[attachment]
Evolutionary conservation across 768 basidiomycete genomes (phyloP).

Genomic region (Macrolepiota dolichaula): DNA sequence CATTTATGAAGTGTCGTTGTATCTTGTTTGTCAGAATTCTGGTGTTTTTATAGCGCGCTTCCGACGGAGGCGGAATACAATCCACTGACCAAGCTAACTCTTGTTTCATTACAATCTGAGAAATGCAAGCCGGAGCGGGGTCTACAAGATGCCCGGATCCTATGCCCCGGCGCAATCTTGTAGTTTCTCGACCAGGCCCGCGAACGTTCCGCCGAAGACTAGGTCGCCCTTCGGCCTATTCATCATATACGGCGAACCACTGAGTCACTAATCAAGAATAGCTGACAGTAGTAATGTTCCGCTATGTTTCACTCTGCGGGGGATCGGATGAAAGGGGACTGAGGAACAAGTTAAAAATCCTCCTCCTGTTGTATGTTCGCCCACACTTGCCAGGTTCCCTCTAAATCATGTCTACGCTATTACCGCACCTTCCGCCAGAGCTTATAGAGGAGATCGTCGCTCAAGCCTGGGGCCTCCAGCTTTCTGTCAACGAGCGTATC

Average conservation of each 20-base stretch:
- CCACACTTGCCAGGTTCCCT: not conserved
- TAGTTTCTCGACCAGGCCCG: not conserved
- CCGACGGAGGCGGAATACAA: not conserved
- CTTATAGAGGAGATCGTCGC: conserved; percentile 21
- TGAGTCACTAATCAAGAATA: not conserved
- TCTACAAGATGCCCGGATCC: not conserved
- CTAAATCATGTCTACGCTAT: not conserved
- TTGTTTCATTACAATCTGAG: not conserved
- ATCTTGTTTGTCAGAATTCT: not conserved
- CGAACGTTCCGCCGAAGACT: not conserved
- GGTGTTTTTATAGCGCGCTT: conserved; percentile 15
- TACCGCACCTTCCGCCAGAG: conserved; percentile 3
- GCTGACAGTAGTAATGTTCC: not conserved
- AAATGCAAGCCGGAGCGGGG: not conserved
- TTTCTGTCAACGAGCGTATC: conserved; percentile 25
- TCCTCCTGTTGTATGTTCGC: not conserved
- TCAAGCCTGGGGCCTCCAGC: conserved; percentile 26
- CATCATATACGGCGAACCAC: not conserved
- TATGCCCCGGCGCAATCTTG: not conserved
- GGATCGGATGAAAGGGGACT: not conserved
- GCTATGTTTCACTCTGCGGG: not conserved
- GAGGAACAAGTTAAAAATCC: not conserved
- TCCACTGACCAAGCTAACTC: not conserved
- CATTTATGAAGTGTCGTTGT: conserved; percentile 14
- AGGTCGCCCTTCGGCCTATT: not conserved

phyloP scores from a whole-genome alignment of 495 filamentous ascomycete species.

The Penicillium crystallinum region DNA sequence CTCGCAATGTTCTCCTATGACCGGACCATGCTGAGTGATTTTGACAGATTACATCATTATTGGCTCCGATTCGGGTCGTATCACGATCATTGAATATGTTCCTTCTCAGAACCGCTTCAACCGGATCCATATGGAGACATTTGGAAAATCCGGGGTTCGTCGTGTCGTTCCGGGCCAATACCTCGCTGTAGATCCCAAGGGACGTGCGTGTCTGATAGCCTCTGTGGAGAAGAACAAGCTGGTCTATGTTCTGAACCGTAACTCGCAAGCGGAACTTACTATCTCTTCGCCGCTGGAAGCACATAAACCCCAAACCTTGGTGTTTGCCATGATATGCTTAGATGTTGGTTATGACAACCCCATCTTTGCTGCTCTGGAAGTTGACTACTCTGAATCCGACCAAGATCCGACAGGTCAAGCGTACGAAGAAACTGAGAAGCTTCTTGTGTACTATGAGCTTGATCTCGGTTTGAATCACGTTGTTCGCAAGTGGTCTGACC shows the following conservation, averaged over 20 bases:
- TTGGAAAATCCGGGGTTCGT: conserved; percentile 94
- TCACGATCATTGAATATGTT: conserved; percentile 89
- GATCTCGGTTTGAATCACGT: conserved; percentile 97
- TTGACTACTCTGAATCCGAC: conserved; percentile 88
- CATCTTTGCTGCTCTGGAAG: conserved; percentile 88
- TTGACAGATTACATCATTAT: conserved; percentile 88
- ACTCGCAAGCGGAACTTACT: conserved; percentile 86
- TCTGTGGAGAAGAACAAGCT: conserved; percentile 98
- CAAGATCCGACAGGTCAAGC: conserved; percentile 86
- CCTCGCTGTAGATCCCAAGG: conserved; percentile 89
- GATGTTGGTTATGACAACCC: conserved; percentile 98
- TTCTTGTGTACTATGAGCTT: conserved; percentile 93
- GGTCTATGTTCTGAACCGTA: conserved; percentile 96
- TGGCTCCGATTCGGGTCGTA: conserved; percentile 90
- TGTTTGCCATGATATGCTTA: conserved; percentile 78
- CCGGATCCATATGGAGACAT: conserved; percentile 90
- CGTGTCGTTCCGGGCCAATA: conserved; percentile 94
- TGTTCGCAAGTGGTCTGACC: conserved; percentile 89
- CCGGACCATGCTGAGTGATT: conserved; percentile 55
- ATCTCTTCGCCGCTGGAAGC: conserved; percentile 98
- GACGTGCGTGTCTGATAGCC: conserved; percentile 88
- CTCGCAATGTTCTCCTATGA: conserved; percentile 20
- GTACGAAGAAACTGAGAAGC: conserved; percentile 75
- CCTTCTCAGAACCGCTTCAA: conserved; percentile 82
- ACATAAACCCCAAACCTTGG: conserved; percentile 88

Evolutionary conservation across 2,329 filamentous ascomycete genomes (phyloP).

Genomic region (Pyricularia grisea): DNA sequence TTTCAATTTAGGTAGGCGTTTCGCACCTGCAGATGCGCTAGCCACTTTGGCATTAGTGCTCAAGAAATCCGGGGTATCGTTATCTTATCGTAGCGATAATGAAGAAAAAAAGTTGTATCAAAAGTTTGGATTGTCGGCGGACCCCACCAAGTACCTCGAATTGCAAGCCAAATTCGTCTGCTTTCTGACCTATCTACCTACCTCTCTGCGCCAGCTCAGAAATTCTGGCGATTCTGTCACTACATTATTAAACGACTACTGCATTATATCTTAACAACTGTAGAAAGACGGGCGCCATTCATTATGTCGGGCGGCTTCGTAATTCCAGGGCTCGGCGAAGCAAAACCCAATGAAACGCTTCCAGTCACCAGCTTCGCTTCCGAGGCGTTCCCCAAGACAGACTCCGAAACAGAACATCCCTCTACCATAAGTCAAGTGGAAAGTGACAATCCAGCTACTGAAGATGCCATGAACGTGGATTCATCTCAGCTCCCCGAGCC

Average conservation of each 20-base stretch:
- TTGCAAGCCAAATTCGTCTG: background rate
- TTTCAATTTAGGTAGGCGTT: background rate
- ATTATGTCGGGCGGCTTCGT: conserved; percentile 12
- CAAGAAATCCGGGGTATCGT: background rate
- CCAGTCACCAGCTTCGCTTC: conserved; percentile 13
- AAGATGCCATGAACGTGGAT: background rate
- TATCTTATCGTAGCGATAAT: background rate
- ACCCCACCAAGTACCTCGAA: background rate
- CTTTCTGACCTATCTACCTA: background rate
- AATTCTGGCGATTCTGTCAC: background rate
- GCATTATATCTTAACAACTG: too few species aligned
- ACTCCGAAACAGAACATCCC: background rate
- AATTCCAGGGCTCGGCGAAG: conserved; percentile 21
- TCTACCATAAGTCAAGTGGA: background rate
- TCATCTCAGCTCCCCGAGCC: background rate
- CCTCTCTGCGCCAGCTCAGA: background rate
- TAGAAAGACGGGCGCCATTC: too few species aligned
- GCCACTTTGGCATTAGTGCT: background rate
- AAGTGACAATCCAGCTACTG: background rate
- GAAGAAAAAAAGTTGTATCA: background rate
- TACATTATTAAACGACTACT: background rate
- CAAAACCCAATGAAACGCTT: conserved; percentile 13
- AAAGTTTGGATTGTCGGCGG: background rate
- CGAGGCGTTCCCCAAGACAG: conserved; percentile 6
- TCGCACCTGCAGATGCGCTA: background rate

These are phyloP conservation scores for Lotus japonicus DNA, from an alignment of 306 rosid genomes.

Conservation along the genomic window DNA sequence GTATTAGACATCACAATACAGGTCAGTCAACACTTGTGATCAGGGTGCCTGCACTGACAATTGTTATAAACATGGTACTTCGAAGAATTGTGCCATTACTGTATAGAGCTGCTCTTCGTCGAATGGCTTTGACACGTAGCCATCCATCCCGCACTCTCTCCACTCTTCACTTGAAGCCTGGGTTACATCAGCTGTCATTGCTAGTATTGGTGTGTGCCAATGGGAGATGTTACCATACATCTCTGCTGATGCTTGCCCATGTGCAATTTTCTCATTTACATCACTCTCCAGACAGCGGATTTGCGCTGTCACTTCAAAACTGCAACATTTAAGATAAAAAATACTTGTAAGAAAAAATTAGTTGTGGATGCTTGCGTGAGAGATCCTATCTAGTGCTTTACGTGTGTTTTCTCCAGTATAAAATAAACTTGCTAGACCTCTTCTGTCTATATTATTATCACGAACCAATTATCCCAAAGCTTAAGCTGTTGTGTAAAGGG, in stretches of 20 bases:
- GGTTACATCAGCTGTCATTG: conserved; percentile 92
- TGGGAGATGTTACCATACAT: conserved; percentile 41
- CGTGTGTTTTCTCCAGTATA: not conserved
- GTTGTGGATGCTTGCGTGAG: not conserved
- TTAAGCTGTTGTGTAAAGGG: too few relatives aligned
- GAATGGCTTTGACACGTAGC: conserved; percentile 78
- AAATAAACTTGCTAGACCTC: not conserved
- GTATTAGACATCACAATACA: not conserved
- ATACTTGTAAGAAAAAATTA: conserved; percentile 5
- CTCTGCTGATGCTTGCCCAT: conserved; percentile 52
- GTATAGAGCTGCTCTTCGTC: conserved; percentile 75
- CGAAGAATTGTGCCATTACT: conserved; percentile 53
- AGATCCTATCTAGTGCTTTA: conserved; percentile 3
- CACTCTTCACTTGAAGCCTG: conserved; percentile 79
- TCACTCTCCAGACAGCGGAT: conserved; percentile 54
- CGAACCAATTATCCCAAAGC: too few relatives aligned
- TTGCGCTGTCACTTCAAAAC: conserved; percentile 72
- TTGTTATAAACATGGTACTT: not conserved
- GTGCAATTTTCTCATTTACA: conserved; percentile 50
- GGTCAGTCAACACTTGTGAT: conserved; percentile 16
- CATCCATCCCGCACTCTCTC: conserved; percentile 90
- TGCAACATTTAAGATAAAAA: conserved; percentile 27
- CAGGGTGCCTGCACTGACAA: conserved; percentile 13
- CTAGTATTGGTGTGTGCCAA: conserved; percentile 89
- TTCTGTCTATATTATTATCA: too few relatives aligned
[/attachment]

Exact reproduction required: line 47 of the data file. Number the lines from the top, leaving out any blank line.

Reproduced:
- CGTGTCGTTCCGGGCCAATA: conserved; percentile 94